How bad is the air? 'Hazardous'
It's no secret that there hasn't been much "quality" to southwest Oregon air for the past few weeks, thanks to the numerous smoke-churning wildfires burning across the state.
But data from the Oregon Department of Environmental Quality shows just how bad it's gotten. Most of the six air-quality monitoring stations scattered across Jackson and Josephine counties have not registered "good" air quality since Aug. 13, and several show a gradual, worsening decline.
Medford, for example, saw air quality diminish from "good" on Aug. 13 to "moderate" through Aug. 19, based on historical 24-hour totals recorded by the DEQ's website. It then degraded further to "unhealthy for sensitive groups," then "unhealthy" Aug. 20-23. It saw a short-lived bounce back to "moderate" Aug. 24-25, then slipped back into poor ranges. Seven of the 11 days between Aug. 26 and Sept. 5 were "unhealthy," and two were "unhealthy for sensitive groups." Sunday and Tuesday this week saw the first drop into "very unhealthy" levels.
Then came today: As of noon, Ashland and Medford both registered "hazardous" for the past 24 hours.
The main health issue from so much smoke comes from the lilliputian specks of pollution that drift with it. Fine particulate matter, also referred to as "particle pollution" by the Environmental Protection Agency, is broken into two categories, PM 10 and PM 2.5. The numbers refer to the particle's size, with PM 10 referring to particles that are 10 micrometers or small, and PM 2.5 referring to particles that are 2.5 micrometers and smaller. For comparison's sake, a human hair is 50 to 70 micrometers, while a grain of sand is about 90.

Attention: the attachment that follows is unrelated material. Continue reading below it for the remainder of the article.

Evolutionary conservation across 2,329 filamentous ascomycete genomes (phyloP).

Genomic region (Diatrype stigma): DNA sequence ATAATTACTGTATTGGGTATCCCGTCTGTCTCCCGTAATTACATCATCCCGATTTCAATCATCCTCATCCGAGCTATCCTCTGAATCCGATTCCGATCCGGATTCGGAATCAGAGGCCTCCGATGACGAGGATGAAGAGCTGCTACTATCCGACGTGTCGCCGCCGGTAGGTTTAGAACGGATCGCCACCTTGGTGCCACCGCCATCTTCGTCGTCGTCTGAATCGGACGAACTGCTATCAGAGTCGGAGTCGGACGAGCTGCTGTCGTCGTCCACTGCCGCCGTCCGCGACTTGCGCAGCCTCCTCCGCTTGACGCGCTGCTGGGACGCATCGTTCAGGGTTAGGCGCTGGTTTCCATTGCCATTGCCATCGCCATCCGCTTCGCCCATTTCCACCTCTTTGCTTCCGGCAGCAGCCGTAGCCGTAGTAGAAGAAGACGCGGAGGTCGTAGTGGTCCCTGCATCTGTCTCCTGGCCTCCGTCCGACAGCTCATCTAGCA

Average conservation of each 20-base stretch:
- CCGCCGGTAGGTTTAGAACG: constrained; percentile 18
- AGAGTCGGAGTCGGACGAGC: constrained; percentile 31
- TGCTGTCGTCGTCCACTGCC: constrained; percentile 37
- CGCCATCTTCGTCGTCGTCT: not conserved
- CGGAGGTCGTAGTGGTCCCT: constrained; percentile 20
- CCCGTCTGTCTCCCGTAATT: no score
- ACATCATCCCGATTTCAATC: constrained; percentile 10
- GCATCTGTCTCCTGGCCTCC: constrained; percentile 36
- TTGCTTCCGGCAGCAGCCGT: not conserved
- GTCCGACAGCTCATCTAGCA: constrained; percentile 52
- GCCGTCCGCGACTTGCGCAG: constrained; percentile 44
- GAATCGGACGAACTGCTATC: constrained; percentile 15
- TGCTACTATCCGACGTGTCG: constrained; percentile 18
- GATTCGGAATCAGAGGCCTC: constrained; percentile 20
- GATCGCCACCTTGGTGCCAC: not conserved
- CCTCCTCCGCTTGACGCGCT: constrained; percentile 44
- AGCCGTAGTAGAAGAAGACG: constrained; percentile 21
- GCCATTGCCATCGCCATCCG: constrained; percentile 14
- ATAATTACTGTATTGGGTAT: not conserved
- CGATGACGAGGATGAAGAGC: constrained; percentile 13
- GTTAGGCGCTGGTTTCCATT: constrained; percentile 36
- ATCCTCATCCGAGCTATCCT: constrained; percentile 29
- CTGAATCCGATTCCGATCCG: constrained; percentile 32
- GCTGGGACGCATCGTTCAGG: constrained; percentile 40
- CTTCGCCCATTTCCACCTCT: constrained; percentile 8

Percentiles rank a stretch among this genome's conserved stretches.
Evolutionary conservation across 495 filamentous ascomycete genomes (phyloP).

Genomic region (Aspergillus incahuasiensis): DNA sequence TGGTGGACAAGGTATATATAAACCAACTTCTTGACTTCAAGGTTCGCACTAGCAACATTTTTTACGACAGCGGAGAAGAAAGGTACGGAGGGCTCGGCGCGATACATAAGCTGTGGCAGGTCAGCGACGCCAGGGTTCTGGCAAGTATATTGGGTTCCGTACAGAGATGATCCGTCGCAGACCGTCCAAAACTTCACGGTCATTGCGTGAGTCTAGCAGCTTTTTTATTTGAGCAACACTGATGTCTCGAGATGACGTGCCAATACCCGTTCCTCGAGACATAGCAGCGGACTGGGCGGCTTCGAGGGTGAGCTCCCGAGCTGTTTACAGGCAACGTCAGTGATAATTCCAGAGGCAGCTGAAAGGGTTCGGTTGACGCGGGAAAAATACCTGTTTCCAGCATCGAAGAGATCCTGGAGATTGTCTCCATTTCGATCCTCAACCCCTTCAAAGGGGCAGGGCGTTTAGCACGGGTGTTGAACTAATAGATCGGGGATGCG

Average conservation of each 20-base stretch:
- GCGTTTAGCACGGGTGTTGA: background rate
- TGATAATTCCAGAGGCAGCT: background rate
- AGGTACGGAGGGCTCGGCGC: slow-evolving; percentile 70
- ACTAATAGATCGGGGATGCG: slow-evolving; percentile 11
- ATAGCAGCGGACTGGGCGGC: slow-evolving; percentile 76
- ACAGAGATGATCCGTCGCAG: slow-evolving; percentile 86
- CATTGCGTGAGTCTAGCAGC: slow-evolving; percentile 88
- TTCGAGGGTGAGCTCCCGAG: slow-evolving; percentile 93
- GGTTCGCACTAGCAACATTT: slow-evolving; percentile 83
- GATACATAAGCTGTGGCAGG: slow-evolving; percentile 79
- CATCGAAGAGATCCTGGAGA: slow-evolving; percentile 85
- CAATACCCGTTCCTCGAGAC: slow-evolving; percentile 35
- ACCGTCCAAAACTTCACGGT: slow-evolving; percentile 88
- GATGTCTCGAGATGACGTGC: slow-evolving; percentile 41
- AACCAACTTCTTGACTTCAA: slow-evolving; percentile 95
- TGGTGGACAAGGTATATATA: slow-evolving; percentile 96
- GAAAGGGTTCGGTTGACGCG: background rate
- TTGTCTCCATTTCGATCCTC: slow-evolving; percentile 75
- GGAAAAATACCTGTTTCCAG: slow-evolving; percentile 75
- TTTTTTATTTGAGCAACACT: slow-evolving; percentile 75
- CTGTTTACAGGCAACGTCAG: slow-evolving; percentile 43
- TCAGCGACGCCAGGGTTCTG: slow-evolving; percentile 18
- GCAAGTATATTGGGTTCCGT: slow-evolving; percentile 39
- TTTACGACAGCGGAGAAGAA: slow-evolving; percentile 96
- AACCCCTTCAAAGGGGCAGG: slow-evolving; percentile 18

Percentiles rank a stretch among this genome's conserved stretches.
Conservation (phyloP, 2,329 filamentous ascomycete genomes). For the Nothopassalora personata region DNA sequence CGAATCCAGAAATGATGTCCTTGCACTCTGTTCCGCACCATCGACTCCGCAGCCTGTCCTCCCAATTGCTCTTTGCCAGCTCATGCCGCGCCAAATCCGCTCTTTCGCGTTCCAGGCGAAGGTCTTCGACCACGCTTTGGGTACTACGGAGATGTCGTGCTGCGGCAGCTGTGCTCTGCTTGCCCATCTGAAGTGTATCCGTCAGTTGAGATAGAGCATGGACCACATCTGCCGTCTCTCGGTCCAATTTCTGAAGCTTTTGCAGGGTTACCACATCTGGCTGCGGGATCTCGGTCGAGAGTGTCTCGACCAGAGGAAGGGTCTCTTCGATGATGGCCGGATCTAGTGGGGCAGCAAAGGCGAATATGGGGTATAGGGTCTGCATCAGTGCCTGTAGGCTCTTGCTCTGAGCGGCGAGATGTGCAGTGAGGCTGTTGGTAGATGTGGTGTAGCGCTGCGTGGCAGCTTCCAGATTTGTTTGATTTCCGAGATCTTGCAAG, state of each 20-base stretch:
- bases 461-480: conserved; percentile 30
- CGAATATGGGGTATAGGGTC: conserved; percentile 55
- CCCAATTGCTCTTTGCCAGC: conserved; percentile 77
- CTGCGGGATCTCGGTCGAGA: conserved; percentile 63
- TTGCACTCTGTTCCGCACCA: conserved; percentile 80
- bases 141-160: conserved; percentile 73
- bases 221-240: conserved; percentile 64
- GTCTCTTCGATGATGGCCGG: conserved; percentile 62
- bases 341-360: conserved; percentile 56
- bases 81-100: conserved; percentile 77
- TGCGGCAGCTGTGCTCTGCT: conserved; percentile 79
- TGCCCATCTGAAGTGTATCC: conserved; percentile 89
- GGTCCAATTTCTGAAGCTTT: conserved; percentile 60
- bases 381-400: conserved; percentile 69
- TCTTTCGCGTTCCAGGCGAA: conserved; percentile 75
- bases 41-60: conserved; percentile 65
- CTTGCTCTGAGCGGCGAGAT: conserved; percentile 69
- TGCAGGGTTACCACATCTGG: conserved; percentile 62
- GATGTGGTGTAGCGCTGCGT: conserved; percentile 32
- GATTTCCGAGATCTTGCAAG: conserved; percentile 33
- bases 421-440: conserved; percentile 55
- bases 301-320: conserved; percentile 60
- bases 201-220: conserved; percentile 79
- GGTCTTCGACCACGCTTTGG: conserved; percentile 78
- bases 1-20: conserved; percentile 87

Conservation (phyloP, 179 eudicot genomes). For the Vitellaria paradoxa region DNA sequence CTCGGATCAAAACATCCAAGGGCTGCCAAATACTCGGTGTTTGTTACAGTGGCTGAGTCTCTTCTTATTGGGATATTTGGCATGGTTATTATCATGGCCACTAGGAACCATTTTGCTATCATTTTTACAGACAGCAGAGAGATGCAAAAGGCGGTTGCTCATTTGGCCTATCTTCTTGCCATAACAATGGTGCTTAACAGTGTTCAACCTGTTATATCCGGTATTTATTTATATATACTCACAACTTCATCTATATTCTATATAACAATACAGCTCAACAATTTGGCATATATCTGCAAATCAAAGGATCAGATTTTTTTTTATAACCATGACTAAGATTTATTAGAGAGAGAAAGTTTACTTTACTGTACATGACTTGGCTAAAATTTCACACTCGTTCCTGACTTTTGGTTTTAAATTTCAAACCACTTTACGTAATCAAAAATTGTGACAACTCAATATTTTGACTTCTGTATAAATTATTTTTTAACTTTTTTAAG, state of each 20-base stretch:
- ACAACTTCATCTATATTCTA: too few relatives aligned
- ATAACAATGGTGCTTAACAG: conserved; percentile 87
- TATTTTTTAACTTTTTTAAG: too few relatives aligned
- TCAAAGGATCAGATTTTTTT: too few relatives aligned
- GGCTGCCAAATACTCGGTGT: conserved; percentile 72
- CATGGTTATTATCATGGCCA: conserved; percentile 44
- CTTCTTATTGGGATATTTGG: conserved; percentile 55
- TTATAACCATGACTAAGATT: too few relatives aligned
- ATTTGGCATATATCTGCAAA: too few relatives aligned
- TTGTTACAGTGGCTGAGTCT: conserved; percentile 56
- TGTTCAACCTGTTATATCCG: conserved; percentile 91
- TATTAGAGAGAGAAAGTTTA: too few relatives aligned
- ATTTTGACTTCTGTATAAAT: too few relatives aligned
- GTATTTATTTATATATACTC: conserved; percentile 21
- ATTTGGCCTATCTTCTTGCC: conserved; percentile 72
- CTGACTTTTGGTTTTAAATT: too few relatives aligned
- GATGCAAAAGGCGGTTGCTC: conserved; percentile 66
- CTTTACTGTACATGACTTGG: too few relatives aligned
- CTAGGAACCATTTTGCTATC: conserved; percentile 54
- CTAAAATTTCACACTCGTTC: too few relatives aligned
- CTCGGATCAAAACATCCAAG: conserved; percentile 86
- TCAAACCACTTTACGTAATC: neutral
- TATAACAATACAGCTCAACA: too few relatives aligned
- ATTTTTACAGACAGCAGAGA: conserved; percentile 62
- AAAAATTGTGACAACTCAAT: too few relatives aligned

The particles can burrow deep into the lungs and result in a spate of health problems from prolonged exposure, including asthma aggravation, decreased lung function, irregular heartbeat and "nonfatal heart attacks," according to the EPA website.
"Inhaling particulate matter is a leading risk factor for premature death," said Greg Svelund, Oregon DEQ spokesman. "For people with heart and lung disease, this is a pretty serious thing."
Area air stations monitor the number of particles in the air with laser technology, Svelund said. Samples get pulled into a tube, and lasers shine across it. The beams scatter when they come across the particles, so the more scattering, the more particles are present in the sample.
"That correlates really well with the concentration," Svelund said.
Wearing certified masks, specifically the N95 and P100 models, can help, though health officials recommend staying inside as much as possible. Those with cabin fever can certainly head to other indoor locales.
"Go to the library, go to the mall, watch a movie," Svelund said.
Staying hydrated and not pushing yourself physically are also important.
The smoke is probably here to stay for a bit. Some slight improvement is forecast later this week because of chances for rain, though no actual clearing is expected, according to National Weather Service meteorologist Misty Firmin. But even with that, there's a chance the haze will just thicken right back up. And new fire starts from possible lightning strikes could worsen it.
"It’s going to depend on how the next few days go out with all the thunderstorms," Firmin said.
The Chetco Bar fire, burning on old burn scars in the Kalmiopsis Wilderness, remains the largest fire in the state. On Wednesday, it had grown to 176,770 acres, with fire officials halving an earlier containment percentage from 10 to 5 percent. There are nearly 1,700 personnel assigned to the fire, and evacuation notices remain in effect for remote areas of Josephine and Curry counties. An updated interactive map on current evacuation levels across the fire area can be viewed at https://goo.gl/keU1PZ.
The High Cascades Complex, made up of 20 fires burning near Crater Lake, is at 18 percent containment and is 52,255 acres in size. The Miller Complex, which includes multiple fires in the Applegate east of Cave Junction, is 25 percent contained and is 28,670 acres in size.
— Reach reporter Ryan Pfeil at 541-776-4468 or email@example.com. Follow him at www.twitter.com/ryanpfeil.